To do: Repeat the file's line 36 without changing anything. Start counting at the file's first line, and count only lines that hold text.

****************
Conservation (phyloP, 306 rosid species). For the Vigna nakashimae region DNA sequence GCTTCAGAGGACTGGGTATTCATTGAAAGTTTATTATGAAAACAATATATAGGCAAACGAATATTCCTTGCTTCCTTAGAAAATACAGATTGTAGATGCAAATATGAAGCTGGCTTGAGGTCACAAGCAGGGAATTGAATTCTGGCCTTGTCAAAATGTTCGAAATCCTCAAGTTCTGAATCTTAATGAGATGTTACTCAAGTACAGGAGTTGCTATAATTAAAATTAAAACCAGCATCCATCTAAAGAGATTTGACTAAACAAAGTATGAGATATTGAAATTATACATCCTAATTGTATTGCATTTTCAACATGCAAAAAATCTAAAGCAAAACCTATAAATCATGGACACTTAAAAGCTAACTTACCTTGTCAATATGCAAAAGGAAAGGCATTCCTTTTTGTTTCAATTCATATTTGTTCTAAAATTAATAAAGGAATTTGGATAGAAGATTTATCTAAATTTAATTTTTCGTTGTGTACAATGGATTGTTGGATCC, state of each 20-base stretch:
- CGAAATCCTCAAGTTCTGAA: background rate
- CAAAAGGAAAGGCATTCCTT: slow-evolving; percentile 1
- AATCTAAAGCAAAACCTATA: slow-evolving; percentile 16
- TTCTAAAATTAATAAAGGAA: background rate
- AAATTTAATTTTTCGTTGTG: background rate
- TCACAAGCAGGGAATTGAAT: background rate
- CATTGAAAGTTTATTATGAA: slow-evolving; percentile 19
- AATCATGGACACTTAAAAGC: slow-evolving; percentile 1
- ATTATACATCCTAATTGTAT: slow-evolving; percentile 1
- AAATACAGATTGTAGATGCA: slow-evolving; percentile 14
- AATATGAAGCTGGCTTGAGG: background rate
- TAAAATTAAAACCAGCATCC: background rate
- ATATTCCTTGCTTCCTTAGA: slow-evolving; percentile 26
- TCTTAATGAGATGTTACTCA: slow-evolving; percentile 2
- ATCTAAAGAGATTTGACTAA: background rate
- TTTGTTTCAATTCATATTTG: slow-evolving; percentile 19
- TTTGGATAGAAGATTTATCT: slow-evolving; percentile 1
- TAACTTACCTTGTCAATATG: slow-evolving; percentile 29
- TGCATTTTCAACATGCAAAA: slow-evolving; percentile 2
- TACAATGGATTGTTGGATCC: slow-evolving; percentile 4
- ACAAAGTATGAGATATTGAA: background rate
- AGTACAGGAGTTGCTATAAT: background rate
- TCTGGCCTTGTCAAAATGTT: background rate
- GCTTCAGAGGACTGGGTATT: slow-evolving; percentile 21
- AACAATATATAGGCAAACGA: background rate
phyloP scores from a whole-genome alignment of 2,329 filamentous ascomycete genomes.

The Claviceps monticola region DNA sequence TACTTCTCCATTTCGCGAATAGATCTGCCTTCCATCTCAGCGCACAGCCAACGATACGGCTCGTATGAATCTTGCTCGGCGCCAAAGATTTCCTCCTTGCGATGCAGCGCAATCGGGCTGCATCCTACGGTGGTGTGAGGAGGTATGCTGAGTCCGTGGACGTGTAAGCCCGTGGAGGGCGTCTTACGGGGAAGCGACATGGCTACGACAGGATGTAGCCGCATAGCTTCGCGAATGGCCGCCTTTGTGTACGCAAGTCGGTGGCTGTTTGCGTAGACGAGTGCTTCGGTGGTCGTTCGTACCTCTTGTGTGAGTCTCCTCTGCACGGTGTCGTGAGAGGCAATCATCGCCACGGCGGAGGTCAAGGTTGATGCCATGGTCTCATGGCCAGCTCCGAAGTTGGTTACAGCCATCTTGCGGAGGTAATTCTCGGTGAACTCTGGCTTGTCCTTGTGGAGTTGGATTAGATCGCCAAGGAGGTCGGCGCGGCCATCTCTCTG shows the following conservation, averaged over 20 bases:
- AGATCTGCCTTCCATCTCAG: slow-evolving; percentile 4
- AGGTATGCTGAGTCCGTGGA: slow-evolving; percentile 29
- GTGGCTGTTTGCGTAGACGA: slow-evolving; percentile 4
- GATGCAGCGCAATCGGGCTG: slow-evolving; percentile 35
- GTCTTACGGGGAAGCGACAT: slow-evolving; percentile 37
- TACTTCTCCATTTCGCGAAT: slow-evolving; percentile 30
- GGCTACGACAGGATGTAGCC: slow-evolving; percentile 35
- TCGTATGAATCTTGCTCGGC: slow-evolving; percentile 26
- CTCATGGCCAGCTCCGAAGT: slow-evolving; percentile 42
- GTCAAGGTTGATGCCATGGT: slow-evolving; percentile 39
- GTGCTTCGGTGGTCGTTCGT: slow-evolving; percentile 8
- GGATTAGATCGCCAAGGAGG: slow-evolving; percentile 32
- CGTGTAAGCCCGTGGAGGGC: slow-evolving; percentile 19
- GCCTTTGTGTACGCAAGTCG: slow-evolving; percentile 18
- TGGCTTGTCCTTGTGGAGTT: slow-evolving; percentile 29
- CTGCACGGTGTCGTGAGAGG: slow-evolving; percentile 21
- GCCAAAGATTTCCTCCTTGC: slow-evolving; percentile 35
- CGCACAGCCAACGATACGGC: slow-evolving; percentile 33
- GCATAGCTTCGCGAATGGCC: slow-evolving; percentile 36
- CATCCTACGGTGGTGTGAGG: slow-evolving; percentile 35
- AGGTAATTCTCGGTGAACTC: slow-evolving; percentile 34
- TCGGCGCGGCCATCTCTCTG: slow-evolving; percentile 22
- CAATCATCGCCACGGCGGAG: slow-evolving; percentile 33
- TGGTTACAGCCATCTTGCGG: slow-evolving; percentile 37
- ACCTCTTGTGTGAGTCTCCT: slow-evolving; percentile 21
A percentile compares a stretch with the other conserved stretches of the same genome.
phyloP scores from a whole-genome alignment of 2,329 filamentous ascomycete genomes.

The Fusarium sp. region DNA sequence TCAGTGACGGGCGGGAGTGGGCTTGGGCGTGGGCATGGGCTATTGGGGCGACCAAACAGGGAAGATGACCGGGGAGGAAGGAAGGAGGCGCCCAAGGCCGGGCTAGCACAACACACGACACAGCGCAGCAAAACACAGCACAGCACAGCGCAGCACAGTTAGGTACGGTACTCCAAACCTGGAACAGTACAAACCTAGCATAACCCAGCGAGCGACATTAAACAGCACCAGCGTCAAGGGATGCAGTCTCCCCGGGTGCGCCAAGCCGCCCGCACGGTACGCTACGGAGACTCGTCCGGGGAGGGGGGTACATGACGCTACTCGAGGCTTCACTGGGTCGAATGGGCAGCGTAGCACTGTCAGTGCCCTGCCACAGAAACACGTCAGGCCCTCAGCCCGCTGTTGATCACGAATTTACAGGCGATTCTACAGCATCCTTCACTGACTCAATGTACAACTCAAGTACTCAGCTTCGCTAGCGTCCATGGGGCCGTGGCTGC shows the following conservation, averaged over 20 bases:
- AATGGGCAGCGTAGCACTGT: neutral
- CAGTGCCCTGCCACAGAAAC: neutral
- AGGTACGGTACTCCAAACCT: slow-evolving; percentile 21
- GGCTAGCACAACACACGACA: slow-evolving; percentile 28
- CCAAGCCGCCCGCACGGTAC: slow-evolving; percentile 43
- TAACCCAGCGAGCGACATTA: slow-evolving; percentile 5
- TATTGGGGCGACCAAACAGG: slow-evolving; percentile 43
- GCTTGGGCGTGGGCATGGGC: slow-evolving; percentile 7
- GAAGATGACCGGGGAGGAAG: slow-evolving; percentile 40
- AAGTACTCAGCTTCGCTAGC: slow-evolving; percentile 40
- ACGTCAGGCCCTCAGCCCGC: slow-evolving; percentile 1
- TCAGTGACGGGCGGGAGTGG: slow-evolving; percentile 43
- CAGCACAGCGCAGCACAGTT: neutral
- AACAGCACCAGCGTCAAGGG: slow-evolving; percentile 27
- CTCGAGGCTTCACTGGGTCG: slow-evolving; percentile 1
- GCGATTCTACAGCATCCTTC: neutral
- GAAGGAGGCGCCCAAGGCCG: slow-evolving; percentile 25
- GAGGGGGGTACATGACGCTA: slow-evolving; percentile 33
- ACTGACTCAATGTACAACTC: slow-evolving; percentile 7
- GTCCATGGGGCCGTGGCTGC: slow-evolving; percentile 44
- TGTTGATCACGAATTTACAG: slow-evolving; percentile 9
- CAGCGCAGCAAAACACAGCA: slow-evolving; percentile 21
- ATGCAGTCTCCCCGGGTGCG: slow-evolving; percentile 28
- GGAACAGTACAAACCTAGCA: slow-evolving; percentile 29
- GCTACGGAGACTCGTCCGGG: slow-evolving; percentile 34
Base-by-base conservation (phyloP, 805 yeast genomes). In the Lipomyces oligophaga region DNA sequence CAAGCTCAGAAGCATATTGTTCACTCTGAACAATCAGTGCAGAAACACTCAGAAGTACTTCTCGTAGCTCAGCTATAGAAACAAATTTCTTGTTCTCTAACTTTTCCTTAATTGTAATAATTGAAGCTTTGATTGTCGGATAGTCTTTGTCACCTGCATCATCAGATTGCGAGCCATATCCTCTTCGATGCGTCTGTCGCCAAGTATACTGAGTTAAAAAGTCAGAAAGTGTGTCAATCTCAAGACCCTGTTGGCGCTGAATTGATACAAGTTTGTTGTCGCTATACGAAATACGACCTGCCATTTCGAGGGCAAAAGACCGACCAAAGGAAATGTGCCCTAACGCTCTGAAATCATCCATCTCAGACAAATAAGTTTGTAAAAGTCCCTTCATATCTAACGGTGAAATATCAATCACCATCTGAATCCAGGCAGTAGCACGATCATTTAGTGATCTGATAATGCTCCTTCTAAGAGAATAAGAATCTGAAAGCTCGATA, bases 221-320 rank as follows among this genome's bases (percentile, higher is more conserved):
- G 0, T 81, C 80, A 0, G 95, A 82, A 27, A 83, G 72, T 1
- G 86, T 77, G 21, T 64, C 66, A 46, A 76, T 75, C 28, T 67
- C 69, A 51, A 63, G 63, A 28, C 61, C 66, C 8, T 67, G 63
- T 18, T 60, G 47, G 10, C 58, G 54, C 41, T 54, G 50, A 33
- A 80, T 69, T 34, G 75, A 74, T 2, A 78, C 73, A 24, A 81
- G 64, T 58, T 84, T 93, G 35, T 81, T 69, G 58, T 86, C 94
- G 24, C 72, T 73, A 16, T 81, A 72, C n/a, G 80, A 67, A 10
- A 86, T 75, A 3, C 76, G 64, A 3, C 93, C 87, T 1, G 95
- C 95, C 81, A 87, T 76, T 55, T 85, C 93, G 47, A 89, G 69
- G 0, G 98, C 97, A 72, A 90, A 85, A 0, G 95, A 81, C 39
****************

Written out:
- TCGTATGAATCTTGCTCGGC: slow-evolving; percentile 26